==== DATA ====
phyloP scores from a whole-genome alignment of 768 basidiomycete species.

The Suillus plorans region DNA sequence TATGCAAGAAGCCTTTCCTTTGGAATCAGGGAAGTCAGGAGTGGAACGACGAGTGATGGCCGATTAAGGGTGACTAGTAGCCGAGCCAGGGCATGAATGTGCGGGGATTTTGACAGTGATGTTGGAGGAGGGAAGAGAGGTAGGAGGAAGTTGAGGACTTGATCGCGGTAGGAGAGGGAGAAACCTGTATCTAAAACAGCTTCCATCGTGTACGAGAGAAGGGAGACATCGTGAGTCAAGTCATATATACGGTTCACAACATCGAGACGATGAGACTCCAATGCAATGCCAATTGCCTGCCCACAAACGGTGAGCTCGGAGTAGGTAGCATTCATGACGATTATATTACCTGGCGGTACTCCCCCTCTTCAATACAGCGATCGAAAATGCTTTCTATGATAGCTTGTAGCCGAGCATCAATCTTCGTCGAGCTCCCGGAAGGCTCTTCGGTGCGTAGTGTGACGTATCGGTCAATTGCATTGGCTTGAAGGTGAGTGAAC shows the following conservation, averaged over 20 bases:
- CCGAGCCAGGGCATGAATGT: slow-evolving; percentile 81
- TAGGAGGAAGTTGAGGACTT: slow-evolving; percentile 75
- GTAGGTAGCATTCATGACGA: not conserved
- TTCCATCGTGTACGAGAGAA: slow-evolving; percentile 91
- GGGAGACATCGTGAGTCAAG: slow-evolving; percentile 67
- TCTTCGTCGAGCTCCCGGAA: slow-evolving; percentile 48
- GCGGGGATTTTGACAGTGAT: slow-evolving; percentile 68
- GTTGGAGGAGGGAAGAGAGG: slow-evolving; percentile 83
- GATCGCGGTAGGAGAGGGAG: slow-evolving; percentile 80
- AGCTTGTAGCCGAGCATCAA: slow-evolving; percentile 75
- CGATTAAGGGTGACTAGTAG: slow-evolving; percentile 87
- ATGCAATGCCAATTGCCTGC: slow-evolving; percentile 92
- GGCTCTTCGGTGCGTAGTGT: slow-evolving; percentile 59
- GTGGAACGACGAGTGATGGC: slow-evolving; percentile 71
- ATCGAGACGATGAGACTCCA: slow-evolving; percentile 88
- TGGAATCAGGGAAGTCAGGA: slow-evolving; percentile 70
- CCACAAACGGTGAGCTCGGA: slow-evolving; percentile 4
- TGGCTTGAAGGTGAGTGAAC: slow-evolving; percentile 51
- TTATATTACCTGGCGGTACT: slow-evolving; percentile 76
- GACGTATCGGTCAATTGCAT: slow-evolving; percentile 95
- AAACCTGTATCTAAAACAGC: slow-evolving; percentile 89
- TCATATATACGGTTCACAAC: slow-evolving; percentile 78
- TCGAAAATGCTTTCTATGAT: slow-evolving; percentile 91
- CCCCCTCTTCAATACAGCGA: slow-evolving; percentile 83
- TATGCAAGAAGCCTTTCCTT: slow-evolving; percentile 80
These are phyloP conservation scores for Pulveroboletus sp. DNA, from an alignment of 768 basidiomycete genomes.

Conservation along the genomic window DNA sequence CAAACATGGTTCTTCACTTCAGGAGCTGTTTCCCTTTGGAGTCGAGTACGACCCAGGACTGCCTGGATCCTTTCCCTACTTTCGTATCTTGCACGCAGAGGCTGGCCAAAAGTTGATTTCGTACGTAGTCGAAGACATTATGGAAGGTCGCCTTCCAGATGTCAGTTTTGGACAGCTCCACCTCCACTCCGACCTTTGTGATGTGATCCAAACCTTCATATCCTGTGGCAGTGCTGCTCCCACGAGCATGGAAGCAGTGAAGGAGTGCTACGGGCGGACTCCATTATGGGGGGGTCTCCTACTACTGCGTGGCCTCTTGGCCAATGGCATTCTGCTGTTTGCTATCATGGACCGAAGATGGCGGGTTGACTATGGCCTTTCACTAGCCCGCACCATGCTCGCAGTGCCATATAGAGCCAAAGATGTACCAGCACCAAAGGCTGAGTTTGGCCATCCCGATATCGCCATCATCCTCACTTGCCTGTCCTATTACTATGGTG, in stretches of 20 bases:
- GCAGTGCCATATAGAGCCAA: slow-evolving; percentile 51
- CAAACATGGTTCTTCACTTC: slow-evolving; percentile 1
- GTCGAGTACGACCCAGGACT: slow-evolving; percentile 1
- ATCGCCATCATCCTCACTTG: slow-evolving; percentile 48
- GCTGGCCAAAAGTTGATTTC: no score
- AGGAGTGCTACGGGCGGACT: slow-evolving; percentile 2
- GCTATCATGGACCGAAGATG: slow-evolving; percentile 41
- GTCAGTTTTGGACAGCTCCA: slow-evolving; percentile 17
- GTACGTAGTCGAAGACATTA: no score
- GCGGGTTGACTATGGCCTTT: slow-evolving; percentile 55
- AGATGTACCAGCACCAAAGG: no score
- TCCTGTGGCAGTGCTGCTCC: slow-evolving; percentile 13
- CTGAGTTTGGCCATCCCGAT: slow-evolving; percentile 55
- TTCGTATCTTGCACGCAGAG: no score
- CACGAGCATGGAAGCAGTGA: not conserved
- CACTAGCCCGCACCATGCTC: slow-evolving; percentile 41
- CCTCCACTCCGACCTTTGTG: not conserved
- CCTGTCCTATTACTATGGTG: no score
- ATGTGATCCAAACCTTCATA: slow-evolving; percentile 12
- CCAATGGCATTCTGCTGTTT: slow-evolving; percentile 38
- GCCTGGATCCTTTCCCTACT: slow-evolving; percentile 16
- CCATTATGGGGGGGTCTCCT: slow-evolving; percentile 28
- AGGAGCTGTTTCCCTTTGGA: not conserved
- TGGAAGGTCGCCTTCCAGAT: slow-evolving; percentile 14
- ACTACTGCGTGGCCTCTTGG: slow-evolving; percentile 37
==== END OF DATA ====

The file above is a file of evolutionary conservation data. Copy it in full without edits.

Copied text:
phyloP scores from a whole-genome alignment of 768 basidiomycete species.

The Suillus plorans region DNA sequence TATGCAAGAAGCCTTTCCTTTGGAATCAGGGAAGTCAGGAGTGGAACGACGAGTGATGGCCGATTAAGGGTGACTAGTAGCCGAGCCAGGGCATGAATGTGCGGGGATTTTGACAGTGATGTTGGAGGAGGGAAGAGAGGTAGGAGGAAGTTGAGGACTTGATCGCGGTAGGAGAGGGAGAAACCTGTATCTAAAACAGCTTCCATCGTGTACGAGAGAAGGGAGACATCGTGAGTCAAGTCATATATACGGTTCACAACATCGAGACGATGAGACTCCAATGCAATGCCAATTGCCTGCCCACAAACGGTGAGCTCGGAGTAGGTAGCATTCATGACGATTATATTACCTGGCGGTACTCCCCCTCTTCAATACAGCGATCGAAAATGCTTTCTATGATAGCTTGTAGCCGAGCATCAATCTTCGTCGAGCTCCCGGAAGGCTCTTCGGTGCGTAGTGTGACGTATCGGTCAATTGCATTGGCTTGAAGGTGAGTGAAC shows the following conservation, averaged over 20 bases:
- CCGAGCCAGGGCATGAATGT: slow-evolving; percentile 81
- TAGGAGGAAGTTGAGGACTT: slow-evolving; percentile 75
- GTAGGTAGCATTCATGACGA: not conserved
- TTCCATCGTGTACGAGAGAA: slow-evolving; percentile 91
- GGGAGACATCGTGAGTCAAG: slow-evolving; percentile 67
- TCTTCGTCGAGCTCCCGGAA: slow-evolving; percentile 48
- GCGGGGATTTTGACAGTGAT: slow-evolving; percentile 68
- GTTGGAGGAGGGAAGAGAGG: slow-evolving; percentile 83
- GATCGCGGTAGGAGAGGGAG: slow-evolving; percentile 80
- AGCTTGTAGCCGAGCATCAA: slow-evolving; percentile 75
- CGATTAAGGGTGACTAGTAG: slow-evolving; percentile 87
- ATGCAATGCCAATTGCCTGC: slow-evolving; percentile 92
- GGCTCTTCGGTGCGTAGTGT: slow-evolving; percentile 59
- GTGGAACGACGAGTGATGGC: slow-evolving; percentile 71
- ATCGAGACGATGAGACTCCA: slow-evolving; percentile 88
- TGGAATCAGGGAAGTCAGGA: slow-evolving; percentile 70
- CCACAAACGGTGAGCTCGGA: slow-evolving; percentile 4
- TGGCTTGAAGGTGAGTGAAC: slow-evolving; percentile 51
- TTATATTACCTGGCGGTACT: slow-evolving; percentile 76
- GACGTATCGGTCAATTGCAT: slow-evolving; percentile 95
- AAACCTGTATCTAAAACAGC: slow-evolving; percentile 89
- TCATATATACGGTTCACAAC: slow-evolving; percentile 78
- TCGAAAATGCTTTCTATGAT: slow-evolving; percentile 91
- CCCCCTCTTCAATACAGCGA: slow-evolving; percentile 83
- TATGCAAGAAGCCTTTCCTT: slow-evolving; percentile 80
These are phyloP conservation scores for Pulveroboletus sp. DNA, from an alignment of 768 basidiomycete genomes.

Conservation along the genomic window DNA sequence CAAACATGGTTCTTCACTTCAGGAGCTGTTTCCCTTTGGAGTCGAGTACGACCCAGGACTGCCTGGATCCTTTCCCTACTTTCGTATCTTGCACGCAGAGGCTGGCCAAAAGTTGATTTCGTACGTAGTCGAAGACATTATGGAAGGTCGCCTTCCAGATGTCAGTTTTGGACAGCTCCACCTCCACTCCGACCTTTGTGATGTGATCCAAACCTTCATATCCTGTGGCAGTGCTGCTCCCACGAGCATGGAAGCAGTGAAGGAGTGCTACGGGCGGACTCCATTATGGGGGGGTCTCCTACTACTGCGTGGCCTCTTGGCCAATGGCATTCTGCTGTTTGCTATCATGGACCGAAGATGGCGGGTTGACTATGGCCTTTCACTAGCCCGCACCATGCTCGCAGTGCCATATAGAGCCAAAGATGTACCAGCACCAAAGGCTGAGTTTGGCCATCCCGATATCGCCATCATCCTCACTTGCCTGTCCTATTACTATGGTG, in stretches of 20 bases:
- GCAGTGCCATATAGAGCCAA: slow-evolving; percentile 51
- CAAACATGGTTCTTCACTTC: slow-evolving; percentile 1
- GTCGAGTACGACCCAGGACT: slow-evolving; percentile 1
- ATCGCCATCATCCTCACTTG: slow-evolving; percentile 48
- GCTGGCCAAAAGTTGATTTC: no score
- AGGAGTGCTACGGGCGGACT: slow-evolving; percentile 2
- GCTATCATGGACCGAAGATG: slow-evolving; percentile 41
- GTCAGTTTTGGACAGCTCCA: slow-evolving; percentile 17
- GTACGTAGTCGAAGACATTA: no score
- GCGGGTTGACTATGGCCTTT: slow-evolving; percentile 55
- AGATGTACCAGCACCAAAGG: no score
- TCCTGTGGCAGTGCTGCTCC: slow-evolving; percentile 13
- CTGAGTTTGGCCATCCCGAT: slow-evolving; percentile 55
- TTCGTATCTTGCACGCAGAG: no score
- CACGAGCATGGAAGCAGTGA: not conserved
- CACTAGCCCGCACCATGCTC: slow-evolving; percentile 41
- CCTCCACTCCGACCTTTGTG: not conserved
- CCTGTCCTATTACTATGGTG: no score
- ATGTGATCCAAACCTTCATA: slow-evolving; percentile 12
- CCAATGGCATTCTGCTGTTT: slow-evolving; percentile 38
- GCCTGGATCCTTTCCCTACT: slow-evolving; percentile 16
- CCATTATGGGGGGGTCTCCT: slow-evolving; percentile 28
- AGGAGCTGTTTCCCTTTGGA: not conserved
- TGGAAGGTCGCCTTCCAGAT: slow-evolving; percentile 14
- ACTACTGCGTGGCCTCTTGG: slow-evolving; percentile 37